Bilirubin Level In New Born Babies and the Reason of Yellow Colour of the Skin

Newborn babies are often affected by jaundice within the first week of their births. The baby’s skin appears to be yellow during this time. The white part of the eye also tends to get yellowish. Almost 50% of infants suffer from infant jaundice or neonatal jaundice.

Infant jaundice is, however, not a reason for alarm. It usually goes away on its own. In case there is a requirement of any treatment, non-invasive therapy is given to the newborn for faster recovery.

In few rare cases, infant jaundice may cause brain damage and even death, if left untreated. However, there are various medications and therapies to treat the baby affected with this syndrome. Fluctuations in the level of bilirubin at the time of baby’s birth are normal and are generally noticed in babies.

Causes of Infant Jaundice

Bilirubin secretion is a common phenomenon in newborn babies. If we discuss it in details, we will come to know that the old red blood corpuses of the baby breaks down soon after the birth. It breaks down to form new blood in the baby. During this time bilirubin is produced as a waste product. The excess bilirubin that comes out as a waste product of the red blood cells breaking down is what causes jaundice in infants.

The baby’s liver sometimes fails to filter all the waste bilirubin when the amount is high and cannot pass it through the intestine properly. In such cases, the baby suffers from jaundice as the bilirubin fails to go out of the body through the stool.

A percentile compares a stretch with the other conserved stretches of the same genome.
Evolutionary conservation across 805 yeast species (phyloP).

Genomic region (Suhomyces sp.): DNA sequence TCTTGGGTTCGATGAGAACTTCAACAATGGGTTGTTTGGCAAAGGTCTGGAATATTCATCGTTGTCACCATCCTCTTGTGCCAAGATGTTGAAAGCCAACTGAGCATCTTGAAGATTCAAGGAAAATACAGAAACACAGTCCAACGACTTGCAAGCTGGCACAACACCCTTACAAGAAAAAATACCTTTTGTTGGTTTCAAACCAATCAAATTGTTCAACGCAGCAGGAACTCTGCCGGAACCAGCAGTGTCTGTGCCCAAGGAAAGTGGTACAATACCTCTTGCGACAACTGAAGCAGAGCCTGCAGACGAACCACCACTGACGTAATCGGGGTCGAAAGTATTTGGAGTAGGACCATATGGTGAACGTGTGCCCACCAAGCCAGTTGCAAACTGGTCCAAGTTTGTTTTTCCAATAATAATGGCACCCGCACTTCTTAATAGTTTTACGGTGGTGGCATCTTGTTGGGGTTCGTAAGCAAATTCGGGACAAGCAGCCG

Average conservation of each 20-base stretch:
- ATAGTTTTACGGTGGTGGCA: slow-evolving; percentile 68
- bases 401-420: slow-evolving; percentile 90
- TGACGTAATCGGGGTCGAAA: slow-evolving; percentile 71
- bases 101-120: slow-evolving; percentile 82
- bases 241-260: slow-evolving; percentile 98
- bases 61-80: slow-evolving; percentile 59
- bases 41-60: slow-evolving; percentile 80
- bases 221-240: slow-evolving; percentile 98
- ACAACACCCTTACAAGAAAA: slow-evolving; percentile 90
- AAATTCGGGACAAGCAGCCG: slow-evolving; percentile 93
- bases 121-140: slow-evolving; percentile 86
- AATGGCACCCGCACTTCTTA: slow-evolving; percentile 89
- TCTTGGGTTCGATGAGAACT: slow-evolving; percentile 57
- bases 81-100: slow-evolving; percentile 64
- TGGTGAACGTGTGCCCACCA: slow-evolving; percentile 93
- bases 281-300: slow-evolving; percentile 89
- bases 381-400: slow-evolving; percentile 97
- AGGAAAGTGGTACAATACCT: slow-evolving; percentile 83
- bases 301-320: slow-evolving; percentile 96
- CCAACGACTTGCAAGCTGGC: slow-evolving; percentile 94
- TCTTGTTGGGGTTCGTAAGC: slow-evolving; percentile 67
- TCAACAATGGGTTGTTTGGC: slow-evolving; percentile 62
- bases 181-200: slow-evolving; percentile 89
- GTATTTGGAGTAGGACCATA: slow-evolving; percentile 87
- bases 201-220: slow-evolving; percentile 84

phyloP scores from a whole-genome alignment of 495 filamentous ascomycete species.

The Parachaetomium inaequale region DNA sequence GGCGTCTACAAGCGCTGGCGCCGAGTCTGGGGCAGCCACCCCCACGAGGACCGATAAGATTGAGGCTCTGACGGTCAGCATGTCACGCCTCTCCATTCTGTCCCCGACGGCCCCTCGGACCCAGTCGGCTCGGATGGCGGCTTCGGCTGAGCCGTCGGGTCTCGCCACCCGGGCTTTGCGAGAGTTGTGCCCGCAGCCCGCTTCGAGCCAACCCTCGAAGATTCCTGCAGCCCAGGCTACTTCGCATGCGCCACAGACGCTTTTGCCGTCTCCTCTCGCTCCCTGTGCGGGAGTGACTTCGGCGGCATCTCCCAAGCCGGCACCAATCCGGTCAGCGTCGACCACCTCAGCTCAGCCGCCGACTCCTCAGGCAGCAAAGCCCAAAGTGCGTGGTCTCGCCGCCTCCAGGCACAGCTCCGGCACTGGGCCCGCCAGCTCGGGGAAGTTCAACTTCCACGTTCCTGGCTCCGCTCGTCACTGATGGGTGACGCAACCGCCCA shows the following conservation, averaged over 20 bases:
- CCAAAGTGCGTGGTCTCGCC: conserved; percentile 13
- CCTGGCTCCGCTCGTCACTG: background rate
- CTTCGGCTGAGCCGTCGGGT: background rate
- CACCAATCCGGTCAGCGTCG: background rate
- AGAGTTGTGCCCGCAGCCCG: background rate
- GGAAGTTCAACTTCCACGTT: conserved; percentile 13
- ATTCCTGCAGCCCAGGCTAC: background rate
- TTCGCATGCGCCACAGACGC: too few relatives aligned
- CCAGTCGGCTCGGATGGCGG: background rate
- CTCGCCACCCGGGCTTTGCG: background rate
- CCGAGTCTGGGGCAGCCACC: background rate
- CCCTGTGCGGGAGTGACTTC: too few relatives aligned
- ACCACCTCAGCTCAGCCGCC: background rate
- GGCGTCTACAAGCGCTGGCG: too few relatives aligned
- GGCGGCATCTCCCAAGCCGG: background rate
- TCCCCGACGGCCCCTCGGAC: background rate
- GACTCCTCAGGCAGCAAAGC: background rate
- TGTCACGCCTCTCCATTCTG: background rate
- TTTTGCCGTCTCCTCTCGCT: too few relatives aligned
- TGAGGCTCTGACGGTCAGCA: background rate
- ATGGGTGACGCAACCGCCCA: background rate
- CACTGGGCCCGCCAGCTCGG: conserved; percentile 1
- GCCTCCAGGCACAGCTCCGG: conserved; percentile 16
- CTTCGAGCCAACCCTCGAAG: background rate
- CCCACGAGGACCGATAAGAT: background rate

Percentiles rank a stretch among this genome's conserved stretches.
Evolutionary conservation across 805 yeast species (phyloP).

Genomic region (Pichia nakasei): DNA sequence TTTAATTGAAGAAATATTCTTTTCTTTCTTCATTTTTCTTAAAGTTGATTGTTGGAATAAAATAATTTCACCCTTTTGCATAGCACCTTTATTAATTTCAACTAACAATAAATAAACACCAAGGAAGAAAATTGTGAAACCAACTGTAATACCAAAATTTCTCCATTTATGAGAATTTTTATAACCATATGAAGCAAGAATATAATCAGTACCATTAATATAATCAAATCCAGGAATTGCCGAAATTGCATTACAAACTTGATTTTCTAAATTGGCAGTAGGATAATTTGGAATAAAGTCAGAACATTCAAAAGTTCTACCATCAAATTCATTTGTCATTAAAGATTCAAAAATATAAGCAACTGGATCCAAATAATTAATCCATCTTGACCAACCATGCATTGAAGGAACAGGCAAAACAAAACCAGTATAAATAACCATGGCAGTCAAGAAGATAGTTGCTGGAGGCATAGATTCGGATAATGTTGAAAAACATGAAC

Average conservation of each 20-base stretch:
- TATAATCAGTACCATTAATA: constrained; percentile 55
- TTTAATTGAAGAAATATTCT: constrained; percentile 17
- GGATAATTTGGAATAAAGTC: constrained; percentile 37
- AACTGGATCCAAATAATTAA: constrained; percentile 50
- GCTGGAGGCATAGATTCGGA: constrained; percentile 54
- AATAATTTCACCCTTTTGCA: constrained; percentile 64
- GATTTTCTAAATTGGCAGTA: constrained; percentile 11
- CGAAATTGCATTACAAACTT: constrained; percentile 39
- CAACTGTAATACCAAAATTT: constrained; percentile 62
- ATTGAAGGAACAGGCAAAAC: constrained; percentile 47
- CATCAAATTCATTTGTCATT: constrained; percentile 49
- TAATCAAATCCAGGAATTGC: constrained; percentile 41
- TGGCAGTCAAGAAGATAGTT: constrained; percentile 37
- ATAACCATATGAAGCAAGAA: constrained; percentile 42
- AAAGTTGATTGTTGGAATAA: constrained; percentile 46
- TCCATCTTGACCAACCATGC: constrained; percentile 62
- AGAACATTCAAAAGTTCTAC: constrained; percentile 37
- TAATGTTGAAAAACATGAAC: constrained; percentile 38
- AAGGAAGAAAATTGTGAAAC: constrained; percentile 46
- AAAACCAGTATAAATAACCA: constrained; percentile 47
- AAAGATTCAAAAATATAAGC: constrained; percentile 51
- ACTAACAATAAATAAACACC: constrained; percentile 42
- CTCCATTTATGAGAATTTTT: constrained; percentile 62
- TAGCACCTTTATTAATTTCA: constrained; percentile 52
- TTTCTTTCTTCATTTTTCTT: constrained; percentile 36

The baby has a different form of haemoglobin when it is inside the womb. Once they are born, the old haemoglobin breaks down rapidly. Thus, an excessive amount of bilirubin is formed that is filtered from the bloodstream. In case of hyperbilirubinemia (an excess of bilirubin), the liver fails to filter the blood and cannot send the bilirubin to the intestine for excretion.

Infant jaundice while breastfeeding is a usual syndrome located in newborn babies. Breastfeeding babies suffer from such jaundice in two separate forms:

Breastfeeding Jaundice – This syndrome is noticed in the newborn babies in the very first week of life. This occurs when the baby is not able to suck well, or the pressure of the mother’s milk is slow to move as the baby sucks.

Breast milk jaundice – This syndrome occurs when some substances present in the breast milk causes interference in the bilirubin breakdown process. This occurs usually after a week of the baby’s birth, peaking at 2-3 weeks.

The following disorders can occur in infants in case of severe jaundice:

  1. Various liver disease

  2. Red blood cell disorders like sickle cell anaemia

  3. Cephalohematoma or traumatic subperiosteal haematoma occurring in infants underneath the skull bone

  4. Blood infections like sepsis

  5. Enzyme deficiency

  6. Low levels of oxygen or hypoxia

  7. Infections like syphilis and rubella

  8. Abnormality in the growth of the baby’s red blood cells

  9. Bacterial or viral infections

  10. Severe inflammation of the liver or hepatitis

  11. Underactive thyroid gland or hypothyroidism

  12. Blockage of bowel or bile duct

Symptoms of Infant Jaundice

The major symptoms of infant jaundice are the yellowishness of the sclerae and skin. The excess bilirubin hits the head first and then spreads to the rest of the body. The chest, arms, legs, and stomach eventually gets the yellowish colour that suggests the occurrence of infant jaundice or neonatal jaundice.

Symptoms of infant jaundice also include the following:

  1. Drowsiness in the baby

  2. Pale stools of the baby instead of greenish-yellow stools or greenish-mustard stool

  3. Problem in sucking or feeding